If you want to make randomly shaped Deep-fried Rice Crackers, you can dry a whole rice cake before cutting (takes minimum 5 days to dry), then break them into smaller pieces. The dried rice cake is very hard and you will need a bit of finger muscles to break it (or maybe pliers!).

You can also make round rice crackers by cutting the rice cakes into round shapes. But you will be wasting a lot  of rice cake to get a round shape out of a rectangle rice cake, unless you can find a small round rice cake or a log-shaped rice cake.

Zoomed-in photo of Deep-fried Rice Crackers (Age Okaki) served in a bsket.

Age Okaki is quite easy to make and it’s so addictive, just like any other fried snacks, I guess. But don’t forget that sticky rice is very high in calories and one piece of standard rectangle rice cake is equivalent to 1 serving of rice. So be careful not to eat too much Age Okaki (but I know you can’t stop it)!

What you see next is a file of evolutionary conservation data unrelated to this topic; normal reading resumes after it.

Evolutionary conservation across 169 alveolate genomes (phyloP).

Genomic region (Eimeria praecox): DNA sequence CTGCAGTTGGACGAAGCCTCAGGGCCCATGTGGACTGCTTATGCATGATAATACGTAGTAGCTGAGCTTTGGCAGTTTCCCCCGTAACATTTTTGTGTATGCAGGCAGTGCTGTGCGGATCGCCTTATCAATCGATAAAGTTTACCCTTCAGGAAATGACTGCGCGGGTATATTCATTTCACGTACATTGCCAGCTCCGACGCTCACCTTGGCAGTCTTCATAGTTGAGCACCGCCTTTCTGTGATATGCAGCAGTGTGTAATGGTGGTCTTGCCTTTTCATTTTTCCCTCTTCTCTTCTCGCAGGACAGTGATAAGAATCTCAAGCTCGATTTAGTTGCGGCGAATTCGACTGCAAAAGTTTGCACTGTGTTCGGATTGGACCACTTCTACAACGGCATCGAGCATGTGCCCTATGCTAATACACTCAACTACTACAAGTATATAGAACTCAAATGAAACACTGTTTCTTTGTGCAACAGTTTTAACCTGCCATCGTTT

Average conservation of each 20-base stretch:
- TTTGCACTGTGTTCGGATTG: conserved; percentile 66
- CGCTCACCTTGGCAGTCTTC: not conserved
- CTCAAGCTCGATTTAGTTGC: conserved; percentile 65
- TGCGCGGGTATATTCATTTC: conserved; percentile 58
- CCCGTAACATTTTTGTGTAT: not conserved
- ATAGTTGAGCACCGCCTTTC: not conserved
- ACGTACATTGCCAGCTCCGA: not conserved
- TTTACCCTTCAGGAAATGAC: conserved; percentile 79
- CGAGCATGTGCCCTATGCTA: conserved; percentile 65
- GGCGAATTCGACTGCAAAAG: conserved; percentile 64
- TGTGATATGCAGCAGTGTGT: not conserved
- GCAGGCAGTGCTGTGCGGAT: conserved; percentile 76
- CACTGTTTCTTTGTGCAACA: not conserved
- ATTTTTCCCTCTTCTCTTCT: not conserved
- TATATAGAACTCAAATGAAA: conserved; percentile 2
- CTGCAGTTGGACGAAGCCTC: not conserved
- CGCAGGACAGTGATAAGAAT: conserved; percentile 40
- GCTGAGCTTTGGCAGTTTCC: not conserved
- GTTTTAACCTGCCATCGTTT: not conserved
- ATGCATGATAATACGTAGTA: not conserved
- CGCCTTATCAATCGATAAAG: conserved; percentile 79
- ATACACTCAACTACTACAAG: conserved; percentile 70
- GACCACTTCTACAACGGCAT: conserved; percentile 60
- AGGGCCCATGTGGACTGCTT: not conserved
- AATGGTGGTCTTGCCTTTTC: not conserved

In theory, you can keep Deep-fried Rice Crackers for a month or so in a sealed container. But I would recommend consuming them in a week or two only because the quality of oil absorbed into the rice crackers degrades.


Hero shot of Deep-fried Rice Crackers (Age Okaki) served in a bsket.

Deep-fried Rice Crackers (Age Okaki)

These Deep-fried Rice Crackers are made from mochi (rice cakes). That’s why they are not called ‘osenbei’ but called ‘okaki’. By simply deep-frying mochi and sprinkling salt over them, you can make delicious Japanese snacks. You can buy similar crackers at Japanese/Asian grocery stores, but nothing beats home-made Age Okaki. They are so addictive.